The CRC is the generic name for the contractor hired by CMS to be responsible for identifying and recovering primary payments made by Medicare when another entity had primary payment responsibility for medical items or services, including prescription drug expenses, pursuant to the Medicare Secondary Payer Act (MSP).[2]  The CRC became fully operational in 2014 under the company known as CGI Federal and initially focused its post-payment review and recovery efforts in the Group Health Plan (GHP) field.  In Fiscal Year (FY) 2016, CMS expanded CRC’s recovery efforts to also include conditional payments made by Medicare when a Non-Group Health Plan entity such as a liability insurer (including self-insurance), no-fault insurer, or workers’ compensation entity (NGHP) had primary payment responsibility or ongoing responsibility for payment of medical bills (ORM).

Take Aways:

  • Performant promised during the conference call to improve communication between CRC and the BCRC with a goal to make the transition for its takeover of CRC recoveries seamless.
  • Performant will follow the policies set forth by CMS so unless CMS makes a change in policy, there should not be any major changes in the overall business, other than hopefully quicker response times and shorter wait times on the phone.
  • The long-term goal, will most likely be for Performant to use its size, industry knowledge and technical experience to increase both volume and efficiency of CRC recoveries.[3]
  • Moving forward, primary payers will want to be aware of the potential for more concentrated efforts in the MSP recovery field.

[1] Performant, whose parent corporation, Performant Financial Corporation, is publicly traded on the NASDAQ stock exchange as PFMT, was one of four CMS contractors for the Recovery Audit Program (RAP) that in FY2015, returned a net of $147.5 million to the Medicare Trust Funds. Available at Performant currently handles two of the five regions for the RAP.

[2] 42 U.S.C. 1395y(b)(2).

[3] At full scale, Performant anticipates staffing the CRC program with over 250 employees operating out of Performant’s offices around the country.  November 7, 2017 Performant Press Release announcing 3rd Quarter Financial Results, available at



LMSAs Not Required By Law, Federal Court Confirms

LMSAs Not Required By Law, Federal Court Confirms

What Happened:

Silva v. Burwell[1] is a federal trial court case from late November 2017 in which the plaintiff, Silva, asked a federal court to declare whether a liability Medicare set-aside (LMSA) was required after funding of a proposed state court medical malpractice settlement had been conditioned upon getting such federal court confirmation.  The only unresolved issue was how future medical bills were to be handled because all of Medicare’s conditional payments for past medical expenses had been reimbursed by plaintiff as contemplated by the Medicare Secondary Payer provisions of the Social Security Act, often referred to as the Medicare Secondary Payer statute found at 42 U.S.C. Section 1395y(b) et seq. (MSP).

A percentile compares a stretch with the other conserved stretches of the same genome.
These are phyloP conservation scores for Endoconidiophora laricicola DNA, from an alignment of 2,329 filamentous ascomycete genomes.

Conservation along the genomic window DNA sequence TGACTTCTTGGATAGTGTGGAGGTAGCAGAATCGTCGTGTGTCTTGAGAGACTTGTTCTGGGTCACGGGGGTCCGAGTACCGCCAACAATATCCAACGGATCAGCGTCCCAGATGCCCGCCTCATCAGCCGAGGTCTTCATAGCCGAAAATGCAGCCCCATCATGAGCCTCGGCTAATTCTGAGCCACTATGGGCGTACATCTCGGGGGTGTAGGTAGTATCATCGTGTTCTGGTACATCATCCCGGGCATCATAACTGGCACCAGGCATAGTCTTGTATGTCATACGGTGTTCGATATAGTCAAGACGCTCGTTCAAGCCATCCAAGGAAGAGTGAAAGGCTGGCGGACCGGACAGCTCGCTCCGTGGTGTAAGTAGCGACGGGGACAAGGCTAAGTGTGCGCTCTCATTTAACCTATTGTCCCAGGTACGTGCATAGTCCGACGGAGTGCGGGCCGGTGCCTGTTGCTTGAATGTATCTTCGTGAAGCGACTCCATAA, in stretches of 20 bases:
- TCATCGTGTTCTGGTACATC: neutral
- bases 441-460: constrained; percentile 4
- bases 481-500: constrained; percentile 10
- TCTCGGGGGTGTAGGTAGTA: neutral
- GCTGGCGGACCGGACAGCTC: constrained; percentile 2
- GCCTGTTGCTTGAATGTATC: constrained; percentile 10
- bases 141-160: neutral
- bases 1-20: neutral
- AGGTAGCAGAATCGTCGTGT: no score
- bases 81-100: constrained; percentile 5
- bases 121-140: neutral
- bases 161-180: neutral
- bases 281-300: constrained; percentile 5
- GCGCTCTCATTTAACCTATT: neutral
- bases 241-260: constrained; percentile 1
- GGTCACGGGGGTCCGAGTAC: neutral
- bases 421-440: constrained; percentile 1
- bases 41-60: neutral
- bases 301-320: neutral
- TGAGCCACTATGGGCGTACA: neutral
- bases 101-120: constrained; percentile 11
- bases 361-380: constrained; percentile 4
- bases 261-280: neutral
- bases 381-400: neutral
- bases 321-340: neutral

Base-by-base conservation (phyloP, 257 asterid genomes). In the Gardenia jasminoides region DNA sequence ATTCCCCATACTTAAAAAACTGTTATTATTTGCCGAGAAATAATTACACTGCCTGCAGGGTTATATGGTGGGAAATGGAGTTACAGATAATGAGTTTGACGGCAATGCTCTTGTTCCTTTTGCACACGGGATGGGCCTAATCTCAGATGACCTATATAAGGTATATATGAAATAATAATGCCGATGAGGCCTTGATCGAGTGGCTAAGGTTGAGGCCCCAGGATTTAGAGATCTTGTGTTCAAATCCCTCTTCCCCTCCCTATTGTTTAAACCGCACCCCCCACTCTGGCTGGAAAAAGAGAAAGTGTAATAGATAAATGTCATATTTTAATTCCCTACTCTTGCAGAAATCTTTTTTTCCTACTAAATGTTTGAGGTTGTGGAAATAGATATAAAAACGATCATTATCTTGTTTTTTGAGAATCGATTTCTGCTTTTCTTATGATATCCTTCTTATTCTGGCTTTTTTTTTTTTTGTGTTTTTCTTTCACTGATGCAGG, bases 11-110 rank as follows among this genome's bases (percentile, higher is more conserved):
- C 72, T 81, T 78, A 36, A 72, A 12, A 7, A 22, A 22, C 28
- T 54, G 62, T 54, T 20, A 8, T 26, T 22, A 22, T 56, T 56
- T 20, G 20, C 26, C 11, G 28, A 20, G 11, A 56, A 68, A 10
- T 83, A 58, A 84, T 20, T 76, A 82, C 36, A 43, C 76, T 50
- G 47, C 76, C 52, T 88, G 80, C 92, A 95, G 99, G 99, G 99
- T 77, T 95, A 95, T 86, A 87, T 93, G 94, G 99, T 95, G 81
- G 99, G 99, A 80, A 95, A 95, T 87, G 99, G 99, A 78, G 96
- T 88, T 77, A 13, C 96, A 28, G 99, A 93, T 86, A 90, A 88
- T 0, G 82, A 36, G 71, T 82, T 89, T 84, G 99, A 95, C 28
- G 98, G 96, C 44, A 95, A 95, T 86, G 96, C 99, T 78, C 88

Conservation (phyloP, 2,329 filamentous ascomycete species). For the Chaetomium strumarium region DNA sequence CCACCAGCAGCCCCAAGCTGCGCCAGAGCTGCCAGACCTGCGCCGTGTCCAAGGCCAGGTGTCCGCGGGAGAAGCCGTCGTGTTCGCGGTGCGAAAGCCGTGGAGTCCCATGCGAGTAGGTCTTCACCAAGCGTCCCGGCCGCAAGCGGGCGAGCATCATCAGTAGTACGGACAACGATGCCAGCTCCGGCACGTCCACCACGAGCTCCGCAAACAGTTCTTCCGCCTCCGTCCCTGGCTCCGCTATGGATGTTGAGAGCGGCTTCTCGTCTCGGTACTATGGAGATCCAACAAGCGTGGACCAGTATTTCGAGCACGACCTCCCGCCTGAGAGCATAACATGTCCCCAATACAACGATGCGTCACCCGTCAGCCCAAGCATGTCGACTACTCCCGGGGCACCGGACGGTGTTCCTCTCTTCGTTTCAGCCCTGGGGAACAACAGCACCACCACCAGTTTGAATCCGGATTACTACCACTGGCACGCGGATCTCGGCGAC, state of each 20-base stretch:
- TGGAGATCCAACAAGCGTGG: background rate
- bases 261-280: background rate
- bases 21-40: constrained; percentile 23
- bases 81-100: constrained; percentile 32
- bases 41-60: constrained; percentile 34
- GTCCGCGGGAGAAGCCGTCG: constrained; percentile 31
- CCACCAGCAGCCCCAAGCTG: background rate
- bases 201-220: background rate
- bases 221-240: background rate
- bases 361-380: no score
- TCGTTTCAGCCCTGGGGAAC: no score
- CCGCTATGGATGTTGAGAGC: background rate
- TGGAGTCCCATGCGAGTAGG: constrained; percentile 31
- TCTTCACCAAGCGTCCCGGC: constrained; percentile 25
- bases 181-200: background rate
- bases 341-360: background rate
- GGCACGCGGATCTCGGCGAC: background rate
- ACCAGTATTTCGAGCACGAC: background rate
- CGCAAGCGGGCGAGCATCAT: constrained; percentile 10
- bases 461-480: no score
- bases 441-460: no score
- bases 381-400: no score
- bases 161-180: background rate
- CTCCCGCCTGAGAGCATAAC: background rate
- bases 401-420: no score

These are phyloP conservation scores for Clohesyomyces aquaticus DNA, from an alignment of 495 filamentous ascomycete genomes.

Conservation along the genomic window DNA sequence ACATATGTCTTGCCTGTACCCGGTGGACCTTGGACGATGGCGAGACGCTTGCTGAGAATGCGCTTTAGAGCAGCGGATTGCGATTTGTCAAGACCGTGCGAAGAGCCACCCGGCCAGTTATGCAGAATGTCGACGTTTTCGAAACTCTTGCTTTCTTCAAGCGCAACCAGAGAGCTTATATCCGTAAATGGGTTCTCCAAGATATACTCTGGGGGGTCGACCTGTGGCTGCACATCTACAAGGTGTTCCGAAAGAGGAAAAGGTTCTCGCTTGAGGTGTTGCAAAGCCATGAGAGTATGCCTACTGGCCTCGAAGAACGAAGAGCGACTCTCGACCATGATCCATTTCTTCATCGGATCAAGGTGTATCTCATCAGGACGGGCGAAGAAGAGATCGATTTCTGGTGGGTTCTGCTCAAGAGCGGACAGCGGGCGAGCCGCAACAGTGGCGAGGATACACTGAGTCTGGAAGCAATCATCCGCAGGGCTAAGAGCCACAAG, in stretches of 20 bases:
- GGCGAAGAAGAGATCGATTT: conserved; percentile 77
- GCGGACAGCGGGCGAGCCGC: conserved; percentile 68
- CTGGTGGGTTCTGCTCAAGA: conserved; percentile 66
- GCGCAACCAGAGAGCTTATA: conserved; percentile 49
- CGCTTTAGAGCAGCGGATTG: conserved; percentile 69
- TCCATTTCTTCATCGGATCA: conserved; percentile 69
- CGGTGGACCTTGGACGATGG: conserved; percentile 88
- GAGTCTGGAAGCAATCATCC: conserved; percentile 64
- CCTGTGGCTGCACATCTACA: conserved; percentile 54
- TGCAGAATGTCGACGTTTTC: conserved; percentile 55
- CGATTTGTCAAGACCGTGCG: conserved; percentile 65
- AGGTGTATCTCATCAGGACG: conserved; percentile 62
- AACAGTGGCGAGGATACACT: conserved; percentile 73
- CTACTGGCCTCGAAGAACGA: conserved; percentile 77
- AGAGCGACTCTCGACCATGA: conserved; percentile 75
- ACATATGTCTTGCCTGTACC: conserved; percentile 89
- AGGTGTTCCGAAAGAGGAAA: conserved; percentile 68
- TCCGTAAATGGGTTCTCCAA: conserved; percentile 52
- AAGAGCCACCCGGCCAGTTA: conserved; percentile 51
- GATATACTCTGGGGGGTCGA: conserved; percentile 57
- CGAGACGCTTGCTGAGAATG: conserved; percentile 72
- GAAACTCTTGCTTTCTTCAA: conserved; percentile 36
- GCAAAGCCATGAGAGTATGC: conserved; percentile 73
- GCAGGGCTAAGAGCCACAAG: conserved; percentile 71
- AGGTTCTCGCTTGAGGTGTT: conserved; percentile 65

The state court defendants felt a LMSA was legally required and were concerned that Medicare might seek reimbursement for payments incurred post-settlement for treatment of the medical malpractice injury.  The plaintiff disagreed, arguing that there was no requirement under the law for LMSAs. Plaintiff pointed out that review thresholds by the Centers for Medicare & Medicaid Services (CMS) for MSAs exist only in the workers’ compensation context and do not extend to liability/personal injury settlements. Plaintiff asked CMS to set forth its position whether some portion of personal injury liability settlement funds must be set aside to cover “unknown, unspecific future medical expenses.”[2]

With such a non-specific question, it is not surprising that CMS did not respond. However, even if plaintiff had asked CMS for its position regarding known specific future medical expenses, the result would likely have been the same, as CMS doesn’t require Medicare set-asides (MSAs), doesn’t require submission of MSAs, and doesn’t have a practice or procedure for reviewing LMSAs like it does for workers’ compensation Medicare set-asides (WCMSAs).[3]  To satisfy a settlement condition and in an attempt to get funds released, plaintiff filed a declaratory judgment action in federal court against CMS and the former Secretary of the Department of Health and Human Services (Secretary) asking for several confirmations, including that no LMSA was required to pay plaintiff’s future medical expenses.

During an analysis of the MSP and whether there was a requirement for LMSAs, the court referenced CMS’s 2012 notice of proposed rulemaking[4] concerning potential regulatory clarification on LMSAs and pointed out that CMS never followed up on the notice.[5]  The Silva court then correctly determined that “no federal law or CMS regulation [currently] requires the creation of a MSA in personal injury settlements to cover potential future medical expenses.”[6] The Silva court shared the Sipler[7] court’s public policy concern that requiring apportionment of future medical expenses in personal injury settlements would discourage settlements due to being burdensome.[8] The court added that the repeated failure of CMS to clarify an official position on whether it requires LMSAs generally, or in specific cases when requested by personal injury litigants, was also proving burdensome to the settlement process.[9]